January 13, 2017 § Leave a comment
September 2, 2016 § Leave a comment
August 31, 2016 § Leave a comment
There are two ways to get enough. One is to continue to accumulate more and more. The other is to desire less. G.K. Chesterton
May 24, 2016 § 1 Comment
That time has come again – Homeschool planning for next year. Normally I take several weeks to do thing…. but this year do to circumstances that have been sideways I am starting late. So yea, I am recycling from last year. But that is sort of the joy of having done this homeschool thing for a while now. I can build off the years before. This year again, the general plan is to assess where we are, plan our goals for next year, think about the methods we are using and if they are still working for each child, decide what subjects and activities are important for next year, plan the budget and select books and resources, setup next year’s calendar, lay out the scope and sequence and then start creating lesson plans.
In the interest of full disclosure, I should start out by saying I am a pirate. I have no problem boarding a random homeschooling methodology on the high seas and pillaging whatever I like from it and leaving the rest behind. I am also pretty ruthless when it comes to raiding book lists, curricula and pretty much anything I find without feeling obligated to take it all or “buy in” to anyone’s vision. Our homeschooling ship is a jolly mix of what appeals to me from a variety of programs and methods.
If I had to be pegged on our preferred route I would say it looks something like Montessori until the end of first grade, a lot like Charlotte Mason until fourth grade and more or less Classical after fifth. My basic goals are to transition my children to independence as early and smoothly as possible, to give them the basic tools of education and to instill a love of their faith. The theory is a gentle continuing acquisition of skills that entails as little stress for me and them as possible. We want our children to able to learn and think independently while still having a deep sense of honor, faith, family and community. I don’t claim to be expert in teaching or planning and I don’t think my particular methods are the best for anyone but myself and family. We all end up working through a good bit of trial and error before we find what works and then often enough the seasons change and what worked before no longer does. Flexibility is critical. Since I know people are often wanting to peek inside what is working for other families I am documenting our process here over the next several weeks. Please feel free to check in again – or like me on Facebook or follow the nascent Twitter feed (both on the sidebar). I hope what I post will be useful to you.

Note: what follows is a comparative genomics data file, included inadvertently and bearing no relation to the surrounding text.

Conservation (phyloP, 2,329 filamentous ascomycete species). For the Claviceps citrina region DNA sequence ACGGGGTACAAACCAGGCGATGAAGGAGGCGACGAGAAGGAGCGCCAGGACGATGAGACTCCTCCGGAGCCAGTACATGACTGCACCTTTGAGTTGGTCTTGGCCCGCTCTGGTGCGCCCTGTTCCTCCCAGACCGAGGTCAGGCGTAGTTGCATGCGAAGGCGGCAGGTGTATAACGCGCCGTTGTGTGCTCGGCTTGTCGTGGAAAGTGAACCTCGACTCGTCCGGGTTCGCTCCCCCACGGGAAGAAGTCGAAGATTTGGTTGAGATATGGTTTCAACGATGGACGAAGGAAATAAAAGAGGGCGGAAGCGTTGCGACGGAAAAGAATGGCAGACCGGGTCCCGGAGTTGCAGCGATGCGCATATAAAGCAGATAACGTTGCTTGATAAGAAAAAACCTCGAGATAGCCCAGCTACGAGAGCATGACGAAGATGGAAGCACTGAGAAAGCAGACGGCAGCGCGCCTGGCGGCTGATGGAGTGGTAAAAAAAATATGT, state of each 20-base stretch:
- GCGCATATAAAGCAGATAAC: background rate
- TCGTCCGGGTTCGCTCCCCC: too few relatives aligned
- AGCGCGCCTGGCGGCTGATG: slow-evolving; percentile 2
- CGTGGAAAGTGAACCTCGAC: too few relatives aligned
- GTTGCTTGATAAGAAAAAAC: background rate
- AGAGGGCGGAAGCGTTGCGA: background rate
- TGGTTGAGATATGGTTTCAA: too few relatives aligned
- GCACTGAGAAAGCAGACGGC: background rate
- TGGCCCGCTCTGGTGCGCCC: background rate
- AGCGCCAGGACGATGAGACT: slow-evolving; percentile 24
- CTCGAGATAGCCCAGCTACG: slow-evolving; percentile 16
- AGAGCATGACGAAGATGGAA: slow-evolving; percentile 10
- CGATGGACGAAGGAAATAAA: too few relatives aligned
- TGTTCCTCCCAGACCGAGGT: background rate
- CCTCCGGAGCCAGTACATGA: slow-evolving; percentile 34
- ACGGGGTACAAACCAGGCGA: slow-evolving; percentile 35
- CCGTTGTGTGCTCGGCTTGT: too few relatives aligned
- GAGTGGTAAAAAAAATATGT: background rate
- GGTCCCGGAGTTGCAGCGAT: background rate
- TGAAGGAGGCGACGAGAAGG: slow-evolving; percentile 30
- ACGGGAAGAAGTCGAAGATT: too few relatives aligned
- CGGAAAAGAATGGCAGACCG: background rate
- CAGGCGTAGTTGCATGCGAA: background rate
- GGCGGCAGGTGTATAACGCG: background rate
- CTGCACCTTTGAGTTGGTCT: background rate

May 10, 2016 § Leave a comment
Born – 3 January 1840
Died – 15 April 1889
Feast Day May 10
Image credited to Sacred Hearts Archives, Rome [Public domain], via Wikimedia Commons
April 8, 2016 § Leave a comment
I managed to hurt myself. Random back spasm has turned into four whole days of barely being able to move.
February 11, 2016 § Leave a comment
A friend once asked me why I “do Lent” when it isn’t in the Bible. Sailing right by the fact that there are many things that Christians do that really aren’t in the Bible, a bunch of things we don’t do that are in the Bible and Catholics don’t really hold to the idea that the Bible spells out all we need to do. (Note that Christ specifically commissions Peter to build his Church, but there is no where in the Bible where he mentions collecting the letters of his followers and using this scripture in addition to the Old Testament scriptures that He himself had) But the question about Lent still left me scratching my head. This friend celebrated Christmas and Easter as “Bible based” but missed that Jesus is often described as drawing away for a time for prayer and specifically in Mathew 4:1-11 his journey into the desert for 40 days is described. I am pretty sure if you are following the Magi and giving gifts on Christmas and marking that Biblical you will have a hard time chiding me as non-biblical for making small sacrifices in immitation of Jesus’ great fast.
As Catholics much of what we do is the living action of liturgy to keep us ever immersed in liturgy. Most of us aren’t going to drop everything and follow Christ into the desert like the Desert Fathers and Desert Mothers or take on the rigorous Asceticism of some of out Saints, but we can follow them in small ways within our own gardens.
So Lent brings us to our own desert. This year for me I am starting out rather badly as I have spent the last day and a half in bed and my car is in the shop. As a family we have given up TV and the children were remarkably on board with that. We are doing our 40 bags.